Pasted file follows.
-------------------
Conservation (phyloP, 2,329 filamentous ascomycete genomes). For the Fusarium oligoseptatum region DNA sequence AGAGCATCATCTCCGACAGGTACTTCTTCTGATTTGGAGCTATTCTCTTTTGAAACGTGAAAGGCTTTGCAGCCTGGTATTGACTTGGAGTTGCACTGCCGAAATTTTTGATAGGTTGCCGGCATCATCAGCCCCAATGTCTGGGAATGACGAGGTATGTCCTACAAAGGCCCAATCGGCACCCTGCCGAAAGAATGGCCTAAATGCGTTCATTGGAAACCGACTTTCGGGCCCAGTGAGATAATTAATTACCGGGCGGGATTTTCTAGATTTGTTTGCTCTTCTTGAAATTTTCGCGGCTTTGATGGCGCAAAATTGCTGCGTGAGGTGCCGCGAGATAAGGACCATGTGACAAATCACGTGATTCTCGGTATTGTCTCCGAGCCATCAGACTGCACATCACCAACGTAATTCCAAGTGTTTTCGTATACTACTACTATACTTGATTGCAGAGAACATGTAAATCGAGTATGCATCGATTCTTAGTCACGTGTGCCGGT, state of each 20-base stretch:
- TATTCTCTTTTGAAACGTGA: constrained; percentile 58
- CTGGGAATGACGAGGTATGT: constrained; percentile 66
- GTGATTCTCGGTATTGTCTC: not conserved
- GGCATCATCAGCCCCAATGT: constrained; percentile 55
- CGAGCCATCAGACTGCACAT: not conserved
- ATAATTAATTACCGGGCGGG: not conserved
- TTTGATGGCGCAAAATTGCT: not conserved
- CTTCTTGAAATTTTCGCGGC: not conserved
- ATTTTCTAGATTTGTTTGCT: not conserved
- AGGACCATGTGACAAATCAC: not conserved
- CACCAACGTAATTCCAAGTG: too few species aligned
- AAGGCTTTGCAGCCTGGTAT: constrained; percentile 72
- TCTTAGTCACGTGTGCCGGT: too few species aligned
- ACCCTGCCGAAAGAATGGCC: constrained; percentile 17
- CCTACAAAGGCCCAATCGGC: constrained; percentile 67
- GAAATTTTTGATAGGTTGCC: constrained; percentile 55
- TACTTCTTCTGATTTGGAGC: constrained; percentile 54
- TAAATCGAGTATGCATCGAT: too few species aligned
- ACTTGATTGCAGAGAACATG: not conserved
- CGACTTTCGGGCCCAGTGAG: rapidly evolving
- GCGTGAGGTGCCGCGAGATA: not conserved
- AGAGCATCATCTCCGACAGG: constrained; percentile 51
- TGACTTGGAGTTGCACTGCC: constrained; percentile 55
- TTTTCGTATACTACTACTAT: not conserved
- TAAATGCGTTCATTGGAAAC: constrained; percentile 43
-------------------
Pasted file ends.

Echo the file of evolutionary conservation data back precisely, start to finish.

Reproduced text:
Conservation (phyloP, 2,329 filamentous ascomycete genomes). For the Fusarium oligoseptatum region DNA sequence AGAGCATCATCTCCGACAGGTACTTCTTCTGATTTGGAGCTATTCTCTTTTGAAACGTGAAAGGCTTTGCAGCCTGGTATTGACTTGGAGTTGCACTGCCGAAATTTTTGATAGGTTGCCGGCATCATCAGCCCCAATGTCTGGGAATGACGAGGTATGTCCTACAAAGGCCCAATCGGCACCCTGCCGAAAGAATGGCCTAAATGCGTTCATTGGAAACCGACTTTCGGGCCCAGTGAGATAATTAATTACCGGGCGGGATTTTCTAGATTTGTTTGCTCTTCTTGAAATTTTCGCGGCTTTGATGGCGCAAAATTGCTGCGTGAGGTGCCGCGAGATAAGGACCATGTGACAAATCACGTGATTCTCGGTATTGTCTCCGAGCCATCAGACTGCACATCACCAACGTAATTCCAAGTGTTTTCGTATACTACTACTATACTTGATTGCAGAGAACATGTAAATCGAGTATGCATCGATTCTTAGTCACGTGTGCCGGT, state of each 20-base stretch:
- TATTCTCTTTTGAAACGTGA: constrained; percentile 58
- CTGGGAATGACGAGGTATGT: constrained; percentile 66
- GTGATTCTCGGTATTGTCTC: not conserved
- GGCATCATCAGCCCCAATGT: constrained; percentile 55
- CGAGCCATCAGACTGCACAT: not conserved
- ATAATTAATTACCGGGCGGG: not conserved
- TTTGATGGCGCAAAATTGCT: not conserved
- CTTCTTGAAATTTTCGCGGC: not conserved
- ATTTTCTAGATTTGTTTGCT: not conserved
- AGGACCATGTGACAAATCAC: not conserved
- CACCAACGTAATTCCAAGTG: too few species aligned
- AAGGCTTTGCAGCCTGGTAT: constrained; percentile 72
- TCTTAGTCACGTGTGCCGGT: too few species aligned
- ACCCTGCCGAAAGAATGGCC: constrained; percentile 17
- CCTACAAAGGCCCAATCGGC: constrained; percentile 67
- GAAATTTTTGATAGGTTGCC: constrained; percentile 55
- TACTTCTTCTGATTTGGAGC: constrained; percentile 54
- TAAATCGAGTATGCATCGAT: too few species aligned
- ACTTGATTGCAGAGAACATG: not conserved
- CGACTTTCGGGCCCAGTGAG: rapidly evolving
- GCGTGAGGTGCCGCGAGATA: not conserved
- AGAGCATCATCTCCGACAGG: constrained; percentile 51
- TGACTTGGAGTTGCACTGCC: constrained; percentile 55
- TTTTCGTATACTACTACTAT: not conserved
- TAAATGCGTTCATTGGAAAC: constrained; percentile 43